Eternal Sunshine


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Eternal Sunshine

of the Spotless Mind
The Masked Reviewer

Thanks to the success of such films as:

Lord of the Rings: The Return of the King

Master and Commander: The Far Side of the World


Pirates of the Caribbean: The Curse of the Black Pearl

the studios have learned an important lesson: long titles = box office gold.  This seems strange, because the full title of the film doesn't even fit on the marquee.  But, nonetheless, the studios have made the connection.  We're fortunate that they didn't stick with the full title of the film, which included a colon and a subtitle (they always get you with the colon and subtitles).  It was supposed to be Eternal Sunshine of the Spotless Mind: The Quote from Alexander Pope That Seems Quite Fitting as a Title for This Movie.

It's a good thing that the Masked Reviewer has a policy about not spoiling the plot of movies.  Why?  Because the plot of Eternal Sunshine is intricately interwoven upon itself.  Actually, it could be boiled down to a few words, but it won't be.  Suffice it to say that it is the latest film from Charlie Kaufman, the writer behind Being John Malkovich, Adaptation, and Confessions of a Dangerous Mind -- although the latter doesn't really feel like a Charlie Kaufman movie.  It lacks the weirdness of his other creations, which Eternal Sunshine does not lack.

That's not to say that the weirdness is bad...if you like Charlie Kaufman, you love Charlie Kaufman.  If you don't like his writing, you probably don't get it...there's nothing wrong with that, though.  It doesn't mean you're dumb.  He deals with interesting ideas and he doesn't hand them to you on a silver platter.  You have to pay attention and think.  Several people in the audience at the end of this motion picture complained that they didn't get it.  And, many people won't get this.  But if you do pay careful attention, it's totally worth it.  It makes you think in non-conventional ways about things that we all think about.  It also makes you feel, and any film that can do both of those things is good.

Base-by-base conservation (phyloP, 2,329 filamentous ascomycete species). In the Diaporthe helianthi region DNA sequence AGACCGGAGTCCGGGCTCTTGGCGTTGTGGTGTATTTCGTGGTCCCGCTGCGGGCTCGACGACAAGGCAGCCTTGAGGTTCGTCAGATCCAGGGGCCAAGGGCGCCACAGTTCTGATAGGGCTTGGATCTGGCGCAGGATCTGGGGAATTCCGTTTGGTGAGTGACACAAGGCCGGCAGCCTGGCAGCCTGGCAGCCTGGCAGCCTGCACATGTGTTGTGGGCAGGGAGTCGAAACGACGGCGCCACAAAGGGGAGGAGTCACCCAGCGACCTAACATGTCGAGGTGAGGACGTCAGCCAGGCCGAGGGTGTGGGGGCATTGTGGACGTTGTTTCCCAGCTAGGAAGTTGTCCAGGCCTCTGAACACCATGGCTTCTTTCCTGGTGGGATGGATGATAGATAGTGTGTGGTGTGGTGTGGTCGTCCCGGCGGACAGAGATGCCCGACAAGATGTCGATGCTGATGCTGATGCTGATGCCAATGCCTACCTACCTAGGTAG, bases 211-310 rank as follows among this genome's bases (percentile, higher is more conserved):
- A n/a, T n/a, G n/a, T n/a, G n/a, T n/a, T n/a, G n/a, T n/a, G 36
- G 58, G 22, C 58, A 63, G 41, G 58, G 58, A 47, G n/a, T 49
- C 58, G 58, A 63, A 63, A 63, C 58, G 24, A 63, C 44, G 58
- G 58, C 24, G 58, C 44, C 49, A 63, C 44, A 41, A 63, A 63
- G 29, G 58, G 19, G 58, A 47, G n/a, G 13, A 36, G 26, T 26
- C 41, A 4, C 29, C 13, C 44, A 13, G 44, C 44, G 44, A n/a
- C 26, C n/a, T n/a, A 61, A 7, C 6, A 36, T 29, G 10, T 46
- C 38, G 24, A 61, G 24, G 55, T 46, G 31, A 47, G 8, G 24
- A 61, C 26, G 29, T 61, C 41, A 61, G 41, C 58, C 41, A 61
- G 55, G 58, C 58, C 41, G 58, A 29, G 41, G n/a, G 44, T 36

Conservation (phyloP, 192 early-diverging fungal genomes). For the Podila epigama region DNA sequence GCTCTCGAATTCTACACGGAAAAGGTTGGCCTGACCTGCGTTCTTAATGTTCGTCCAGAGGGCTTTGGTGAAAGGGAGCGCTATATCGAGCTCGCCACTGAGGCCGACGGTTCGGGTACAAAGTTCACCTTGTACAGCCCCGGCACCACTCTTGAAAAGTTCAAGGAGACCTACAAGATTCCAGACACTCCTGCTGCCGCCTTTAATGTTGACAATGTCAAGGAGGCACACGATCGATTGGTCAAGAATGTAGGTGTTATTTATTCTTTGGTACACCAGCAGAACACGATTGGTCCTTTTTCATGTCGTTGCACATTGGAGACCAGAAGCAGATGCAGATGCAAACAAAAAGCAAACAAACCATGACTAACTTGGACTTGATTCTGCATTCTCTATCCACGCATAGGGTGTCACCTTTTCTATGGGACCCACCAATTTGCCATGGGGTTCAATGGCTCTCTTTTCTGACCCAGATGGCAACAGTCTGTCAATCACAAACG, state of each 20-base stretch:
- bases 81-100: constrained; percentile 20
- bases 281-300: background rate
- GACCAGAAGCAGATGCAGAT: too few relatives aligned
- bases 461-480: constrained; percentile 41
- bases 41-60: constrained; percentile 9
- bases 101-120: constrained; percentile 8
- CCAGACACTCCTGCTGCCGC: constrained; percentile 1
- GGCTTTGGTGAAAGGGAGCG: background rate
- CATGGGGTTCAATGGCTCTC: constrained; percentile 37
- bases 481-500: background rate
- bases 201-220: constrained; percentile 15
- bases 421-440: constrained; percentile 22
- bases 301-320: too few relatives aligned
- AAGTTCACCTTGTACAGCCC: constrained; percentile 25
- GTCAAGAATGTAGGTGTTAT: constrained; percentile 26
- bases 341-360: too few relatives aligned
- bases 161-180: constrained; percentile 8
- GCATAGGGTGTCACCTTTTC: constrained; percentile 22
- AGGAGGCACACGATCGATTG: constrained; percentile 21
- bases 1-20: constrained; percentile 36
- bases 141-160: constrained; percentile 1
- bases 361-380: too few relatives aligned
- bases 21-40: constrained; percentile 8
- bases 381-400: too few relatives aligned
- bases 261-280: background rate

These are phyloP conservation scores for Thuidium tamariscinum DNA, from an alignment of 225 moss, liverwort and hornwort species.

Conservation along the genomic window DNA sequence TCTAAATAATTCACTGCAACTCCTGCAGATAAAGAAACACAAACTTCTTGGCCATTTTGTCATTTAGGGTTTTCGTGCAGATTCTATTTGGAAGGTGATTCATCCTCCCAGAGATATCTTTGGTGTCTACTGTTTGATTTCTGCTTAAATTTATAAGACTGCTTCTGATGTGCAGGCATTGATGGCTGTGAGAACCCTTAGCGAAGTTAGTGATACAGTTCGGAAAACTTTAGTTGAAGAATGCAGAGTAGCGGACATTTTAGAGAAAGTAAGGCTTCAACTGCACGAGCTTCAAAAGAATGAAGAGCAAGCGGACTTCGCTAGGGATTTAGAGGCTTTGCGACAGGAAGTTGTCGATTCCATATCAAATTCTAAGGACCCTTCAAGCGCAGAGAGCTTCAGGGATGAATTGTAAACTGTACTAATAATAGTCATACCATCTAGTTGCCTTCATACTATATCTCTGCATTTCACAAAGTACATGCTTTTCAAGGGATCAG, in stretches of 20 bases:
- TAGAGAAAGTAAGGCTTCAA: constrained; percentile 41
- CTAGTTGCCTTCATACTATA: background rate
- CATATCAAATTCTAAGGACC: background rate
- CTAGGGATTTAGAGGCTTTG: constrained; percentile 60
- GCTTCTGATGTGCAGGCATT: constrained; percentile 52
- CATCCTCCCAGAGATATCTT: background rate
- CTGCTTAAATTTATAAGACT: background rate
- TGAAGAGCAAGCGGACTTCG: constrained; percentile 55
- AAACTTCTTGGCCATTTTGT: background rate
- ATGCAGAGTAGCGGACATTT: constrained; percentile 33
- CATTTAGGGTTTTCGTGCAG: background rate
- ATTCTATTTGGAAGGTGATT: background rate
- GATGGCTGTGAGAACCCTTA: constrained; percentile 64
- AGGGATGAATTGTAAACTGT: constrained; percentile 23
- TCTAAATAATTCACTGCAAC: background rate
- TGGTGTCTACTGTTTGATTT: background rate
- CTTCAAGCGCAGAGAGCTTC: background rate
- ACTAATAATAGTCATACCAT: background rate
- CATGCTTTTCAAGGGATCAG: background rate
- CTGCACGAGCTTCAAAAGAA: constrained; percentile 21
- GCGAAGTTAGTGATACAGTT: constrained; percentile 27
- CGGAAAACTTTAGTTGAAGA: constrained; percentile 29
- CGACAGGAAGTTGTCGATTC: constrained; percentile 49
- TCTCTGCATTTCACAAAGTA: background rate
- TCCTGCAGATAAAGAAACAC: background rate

Many people claim that The Lord of the Rings trilogy is pure genius and thick with meaning and really makes you think.  About what?  Really, what are those movies about?  Duty?  Friendship?  Okay.  They're brilliantly crafted and an excellent adaptation of the original books, but what were those really about?  They were all about the visuals and the world, but not really about the characters.  It's like the new Dawn of the Dead compared to the original Dawn of the Dead.  Where's the substance? 

The answer is, here.  This film has substance, and it's good.  Unfortunately, in the Masked Reviewer's opinion, the substance gets a bit lost because it can get confusing.  Like Memento, the film isn't shot in chronological order, for the most part.  Much of the film takes place in one character's memories, and those memories pop in and out seemingly randomly. 

Still, the movie addresses a lot of relationship issues, like loneliness and compatibility and pain and happiness.  It's subtle and clever and poignant. 

Jim Carey and Kate Winslet star as the central couple in the film.  Their lives are intertwined with Mark Ruffalo, Kirsten Dunst, Tom Wilkinson, and Elijah Wood -- who played Frodo in The Lord of the Rings.  It's interesting to note that Elijah Wood's minor character in Eternal Sunshine is better developed than Frodo in over 9 hours of LotR.

Jim Carey is good.  He's finally broken free of the goofy nutjob stereotype from Ace Ventura and The Cable Guy and firmly established himself as a real actor, thanks to solid performances in The Truman Show and Man on the Moon.  Of course, he'll be in The Six Million Dollar Man next year, so all that work may go down the toilet, but enjoy it while it lasts.  He's good. 

Kate Winslet is fine, though she's not as good as someone else might have been.  Who?  Who knows.  Pick someone.

The Masked Reviewer likes Charlie Kaufman, and likes this movie.  Though he hasn't seen Human Nature yet, he has liked all of his other films.  But, they take some concentration.  And, if you want to kick back and enjoy a nice, mindless popcorn flick, this isn't a good choice.  It's also a really bad choice to see with people who constantly ask what's happening during a movie.  "Who's that?  Where did he come from?  Where's the other guy?"  You don't want to be in the same theater with any of those people during this one, because they won't shut up the whole film, and you won't have any answers for them.


Expectation from the Title: The Jessica Simpson story.

Mother's Rule (Always Say Something Good About Everything):  Jim and Kate make a cute couple, though why would she dye her hair those awful colors?

The Pros: Thought provoking, interesting, moving.  Jim Carey gives a good performance.  Elijah Wood is creepy (in this part, and in general).

The Cons: Requires concentration, the out-of-sequence scenes can be confusing at times.


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